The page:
Tag Archives: Communication

“Privacy is theft”, a warning about invasive technology

Technology is anything invented after you are born - Alan Kay, computer scientist

If Alan Kay is right, I live in a time with a lot of technology. I am part of the last generation of high school students who wrote their own book reports, instead of copy pasting them from the internet. I am also part of the first generation that  communicate with close ones in other countries any moment of the day and anywhere. If needed, with a couple of swipes I can access all knowledge of the world from my toilet.

Am I living in a dystopia or a utopia? The jury is still out on that. But Dave Eggers’ novel The Circle provides some compelling evidence that we are on the wrong way. Over the Christmas holidays, I read his smart novel about a top-notch internet company in which the attentive reader may recognise a type of Google. The Circle has become the leading firm thanks to the creation of a single, and verified online identity – with the Orwellian name TruYou – that allows you to sign in everywhere. This single online identity is the end of password remainder emails and internet trolling.

The_Circle_(Dave_Eggers_novel_-_cover_art)The hero of the novel, Mae Holland, is extremely excited when landing a job on the Circle’s campus. She quickly spends her time filling out surveys, her mandatory social media activity, attending all the social gatherings, and occasionally do a bit of work. Responding surveys, whether it is from her own clients as part of the customer relations team, or on the question whether more or less vegan options should be served at lunch, becomes a key part of her daily tasks: her opinion counts. As a result, she almost has too little time to enjoy all the amazing services on campus, ranging from free and high quality healthcare to organic local meals and concerts from famous musicians. Positive and optimistic slogans entice the employees to be active and creative.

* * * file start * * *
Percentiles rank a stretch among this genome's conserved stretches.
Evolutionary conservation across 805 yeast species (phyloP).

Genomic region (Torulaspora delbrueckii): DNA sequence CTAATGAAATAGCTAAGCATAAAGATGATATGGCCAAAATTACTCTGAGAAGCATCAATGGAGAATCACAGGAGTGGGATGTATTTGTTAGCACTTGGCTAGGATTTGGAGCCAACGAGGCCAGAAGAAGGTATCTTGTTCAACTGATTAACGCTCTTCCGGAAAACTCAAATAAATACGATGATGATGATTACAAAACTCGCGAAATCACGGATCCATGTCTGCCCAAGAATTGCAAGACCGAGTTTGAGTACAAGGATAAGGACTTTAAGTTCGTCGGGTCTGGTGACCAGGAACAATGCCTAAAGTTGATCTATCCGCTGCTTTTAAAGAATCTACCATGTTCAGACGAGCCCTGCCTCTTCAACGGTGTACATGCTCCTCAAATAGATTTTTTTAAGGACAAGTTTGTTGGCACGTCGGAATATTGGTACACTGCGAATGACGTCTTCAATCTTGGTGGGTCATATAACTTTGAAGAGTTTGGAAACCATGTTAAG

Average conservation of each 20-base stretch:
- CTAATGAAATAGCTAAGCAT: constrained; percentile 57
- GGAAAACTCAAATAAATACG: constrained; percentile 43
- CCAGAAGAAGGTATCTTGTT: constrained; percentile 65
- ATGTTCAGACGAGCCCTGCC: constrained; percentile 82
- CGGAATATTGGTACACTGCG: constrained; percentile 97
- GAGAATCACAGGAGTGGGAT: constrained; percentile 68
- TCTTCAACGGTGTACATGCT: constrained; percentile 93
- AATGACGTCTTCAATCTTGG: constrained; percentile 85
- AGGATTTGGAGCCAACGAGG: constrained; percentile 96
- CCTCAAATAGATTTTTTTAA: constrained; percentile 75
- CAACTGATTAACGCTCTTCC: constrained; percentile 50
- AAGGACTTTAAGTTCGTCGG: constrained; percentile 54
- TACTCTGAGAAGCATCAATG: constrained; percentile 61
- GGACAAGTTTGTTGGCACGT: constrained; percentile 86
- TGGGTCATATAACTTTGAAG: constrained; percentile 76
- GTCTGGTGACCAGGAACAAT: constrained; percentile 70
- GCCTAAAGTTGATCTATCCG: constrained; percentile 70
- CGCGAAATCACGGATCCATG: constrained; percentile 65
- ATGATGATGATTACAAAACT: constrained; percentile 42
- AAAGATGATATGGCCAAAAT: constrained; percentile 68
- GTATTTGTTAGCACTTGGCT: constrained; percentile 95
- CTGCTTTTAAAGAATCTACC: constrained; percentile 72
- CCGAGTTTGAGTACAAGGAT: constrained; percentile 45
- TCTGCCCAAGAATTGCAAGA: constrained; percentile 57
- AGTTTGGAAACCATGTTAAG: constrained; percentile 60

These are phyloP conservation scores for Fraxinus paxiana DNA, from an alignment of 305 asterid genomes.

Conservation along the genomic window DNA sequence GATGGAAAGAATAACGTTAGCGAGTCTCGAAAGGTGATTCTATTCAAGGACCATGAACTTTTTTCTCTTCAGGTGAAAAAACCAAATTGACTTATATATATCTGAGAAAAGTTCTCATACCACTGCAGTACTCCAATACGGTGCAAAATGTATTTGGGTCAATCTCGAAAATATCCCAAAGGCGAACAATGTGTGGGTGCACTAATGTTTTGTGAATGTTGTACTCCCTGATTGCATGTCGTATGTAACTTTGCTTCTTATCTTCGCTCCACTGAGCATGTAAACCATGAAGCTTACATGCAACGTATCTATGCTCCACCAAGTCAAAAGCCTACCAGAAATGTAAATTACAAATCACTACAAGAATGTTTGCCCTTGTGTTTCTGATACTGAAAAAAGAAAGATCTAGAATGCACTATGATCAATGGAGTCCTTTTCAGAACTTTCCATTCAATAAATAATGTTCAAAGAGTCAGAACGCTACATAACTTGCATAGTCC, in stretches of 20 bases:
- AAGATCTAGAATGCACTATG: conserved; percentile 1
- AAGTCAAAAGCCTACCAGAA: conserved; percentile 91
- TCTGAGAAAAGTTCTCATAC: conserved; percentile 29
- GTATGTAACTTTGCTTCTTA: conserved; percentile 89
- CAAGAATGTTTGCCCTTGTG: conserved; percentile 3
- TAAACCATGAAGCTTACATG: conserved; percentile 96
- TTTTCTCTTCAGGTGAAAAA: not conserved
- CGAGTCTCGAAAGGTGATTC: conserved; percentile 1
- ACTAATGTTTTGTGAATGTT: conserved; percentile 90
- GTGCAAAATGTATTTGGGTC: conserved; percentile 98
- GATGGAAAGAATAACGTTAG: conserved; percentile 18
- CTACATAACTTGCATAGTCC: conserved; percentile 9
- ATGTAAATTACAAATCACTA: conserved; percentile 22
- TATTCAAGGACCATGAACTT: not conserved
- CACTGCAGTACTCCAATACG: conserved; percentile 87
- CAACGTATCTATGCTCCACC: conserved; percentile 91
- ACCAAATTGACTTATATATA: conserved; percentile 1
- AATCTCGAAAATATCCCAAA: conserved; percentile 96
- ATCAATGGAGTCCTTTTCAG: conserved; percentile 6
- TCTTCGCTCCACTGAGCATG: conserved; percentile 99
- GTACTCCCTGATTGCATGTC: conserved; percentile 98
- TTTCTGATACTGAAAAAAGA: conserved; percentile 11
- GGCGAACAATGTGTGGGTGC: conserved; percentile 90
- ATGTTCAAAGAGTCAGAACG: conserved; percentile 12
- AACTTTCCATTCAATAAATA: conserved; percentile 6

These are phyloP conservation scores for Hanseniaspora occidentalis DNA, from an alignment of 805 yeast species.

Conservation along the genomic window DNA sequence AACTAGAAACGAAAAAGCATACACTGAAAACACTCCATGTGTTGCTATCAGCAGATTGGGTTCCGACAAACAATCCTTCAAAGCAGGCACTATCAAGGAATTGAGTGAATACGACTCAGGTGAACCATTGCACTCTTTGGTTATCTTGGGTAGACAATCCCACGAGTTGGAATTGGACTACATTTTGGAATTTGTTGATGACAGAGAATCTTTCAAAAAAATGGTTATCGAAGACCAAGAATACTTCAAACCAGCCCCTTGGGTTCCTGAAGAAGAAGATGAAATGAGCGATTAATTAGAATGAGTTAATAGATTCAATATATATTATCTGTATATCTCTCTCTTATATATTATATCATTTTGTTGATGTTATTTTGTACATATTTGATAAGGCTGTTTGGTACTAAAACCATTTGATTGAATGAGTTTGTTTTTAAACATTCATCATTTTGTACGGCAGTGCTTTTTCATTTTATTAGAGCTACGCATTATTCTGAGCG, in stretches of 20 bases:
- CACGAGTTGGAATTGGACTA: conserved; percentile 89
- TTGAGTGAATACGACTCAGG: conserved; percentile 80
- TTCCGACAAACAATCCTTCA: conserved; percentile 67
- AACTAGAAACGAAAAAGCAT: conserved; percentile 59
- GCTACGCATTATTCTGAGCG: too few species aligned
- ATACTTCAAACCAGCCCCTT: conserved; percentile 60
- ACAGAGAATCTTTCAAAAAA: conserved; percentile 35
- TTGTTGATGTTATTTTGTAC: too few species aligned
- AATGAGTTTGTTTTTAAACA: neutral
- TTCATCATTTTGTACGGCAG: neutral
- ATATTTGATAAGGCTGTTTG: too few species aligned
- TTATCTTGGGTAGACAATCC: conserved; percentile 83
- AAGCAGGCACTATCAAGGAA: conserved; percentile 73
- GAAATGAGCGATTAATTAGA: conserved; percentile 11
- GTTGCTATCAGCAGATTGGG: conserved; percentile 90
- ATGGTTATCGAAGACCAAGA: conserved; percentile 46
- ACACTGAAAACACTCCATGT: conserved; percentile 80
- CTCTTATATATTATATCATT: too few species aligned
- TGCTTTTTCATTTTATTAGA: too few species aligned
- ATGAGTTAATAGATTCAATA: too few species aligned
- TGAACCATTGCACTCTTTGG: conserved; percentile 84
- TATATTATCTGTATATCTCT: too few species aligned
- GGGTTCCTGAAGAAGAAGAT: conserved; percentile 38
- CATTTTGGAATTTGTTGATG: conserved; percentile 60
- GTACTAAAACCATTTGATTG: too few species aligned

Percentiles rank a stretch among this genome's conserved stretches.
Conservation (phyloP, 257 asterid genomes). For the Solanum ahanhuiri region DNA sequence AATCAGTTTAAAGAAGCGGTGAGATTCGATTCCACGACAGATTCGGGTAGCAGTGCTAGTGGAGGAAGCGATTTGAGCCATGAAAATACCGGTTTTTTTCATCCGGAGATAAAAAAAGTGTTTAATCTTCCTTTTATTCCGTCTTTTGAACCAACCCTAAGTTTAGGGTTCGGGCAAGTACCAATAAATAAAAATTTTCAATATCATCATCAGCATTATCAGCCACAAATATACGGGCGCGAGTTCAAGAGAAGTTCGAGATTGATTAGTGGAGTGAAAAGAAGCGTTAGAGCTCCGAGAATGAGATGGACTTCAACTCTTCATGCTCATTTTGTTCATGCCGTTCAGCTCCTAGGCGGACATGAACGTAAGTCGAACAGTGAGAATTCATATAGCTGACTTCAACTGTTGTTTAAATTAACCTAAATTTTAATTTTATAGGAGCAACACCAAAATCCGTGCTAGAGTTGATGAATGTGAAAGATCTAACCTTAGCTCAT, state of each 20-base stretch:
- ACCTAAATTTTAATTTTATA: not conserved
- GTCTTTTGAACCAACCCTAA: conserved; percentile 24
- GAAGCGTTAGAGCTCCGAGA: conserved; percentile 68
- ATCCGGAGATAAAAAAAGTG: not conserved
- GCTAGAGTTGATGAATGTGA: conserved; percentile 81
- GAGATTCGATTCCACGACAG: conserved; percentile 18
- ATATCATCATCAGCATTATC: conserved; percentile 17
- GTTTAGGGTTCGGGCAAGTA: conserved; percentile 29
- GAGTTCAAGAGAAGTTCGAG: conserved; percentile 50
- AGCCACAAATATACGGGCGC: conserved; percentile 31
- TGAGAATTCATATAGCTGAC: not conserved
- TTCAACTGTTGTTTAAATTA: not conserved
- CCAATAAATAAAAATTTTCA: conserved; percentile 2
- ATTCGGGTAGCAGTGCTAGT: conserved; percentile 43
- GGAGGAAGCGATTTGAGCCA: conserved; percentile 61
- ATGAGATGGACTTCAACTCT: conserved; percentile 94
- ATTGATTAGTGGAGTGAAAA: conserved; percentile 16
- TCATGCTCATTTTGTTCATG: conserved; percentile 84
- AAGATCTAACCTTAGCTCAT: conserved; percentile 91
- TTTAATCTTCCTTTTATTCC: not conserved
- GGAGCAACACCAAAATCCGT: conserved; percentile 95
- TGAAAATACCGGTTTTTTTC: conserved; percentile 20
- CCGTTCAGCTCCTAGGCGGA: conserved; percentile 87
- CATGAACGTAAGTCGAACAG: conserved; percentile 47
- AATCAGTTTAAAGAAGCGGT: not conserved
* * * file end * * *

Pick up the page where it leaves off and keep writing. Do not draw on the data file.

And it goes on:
It turns a bit nastier when Mae is told to pay more attention to her social media presence. At the Circle, all performance is assessed. All experiences must be shared, and status updates, comments and likes all count towards her Participation Rank (PartiRank). Participation becomes a daily task: it takes multiple hours to rise in the rankings.

The novel is smartly constructed, and it would be a pity to reveal all the details. I’d rather encourage you to read the story itself. But the message is clear: starting with benevolent intentions – ending internet trolling and protecting children, for instance – technology companies get to a position where they gather more and more information about all of us.

It’s all for a good cause: to share wonderful moments with our loved ones. If I want to make a hike in the mountains, aren’t I selfish if I don’t publish the pictures online, so my mother can see them from home?  Everything must be known, claims the lead evangelist at the Circle. And that quickly turns into an Orwellian situation. If everything must be known, are people allowed to have any secrets? Is any degree of privacy still allowed? ‘Secrets are lies’, says the Circle’s leader. And one more: ‘privacy is theft’.

Eggers’ book is a timely warning. We already live in an age where large companies have a large influence on our lives, and where individual technologies control more of our behaviour than we should like. Smartphone users, it seems, check their device up to 150 times a day. The only way to prevent a Circle-like dystopia is to protect ourselves. To turn off our smartphones. To disconnect from time to time, and to spend time in nature or with friends. Technology only takes over as much of our life as we allow it.

Beyond GDP, a long road to travel

Almost fifty year since the famous speech by Robert F. Kennedy, and almost ten years after the start of a thorough debate on ‘beyond GDP’, it’s time to meet the unfilled promise.

On some occasions before, I have written blog posts to encourage EU policy makers and politicians to step up their ambitions and integrate ‘beyond GDP’ indicators in their policies. For instance, see posts on ‘Gross European Happiness‘ or ‘An EU Happiness Manifesto‘, and an essay I wrote for the Next Generation for Europe magazine NGE Magazine 1 (Chapter three, pdf).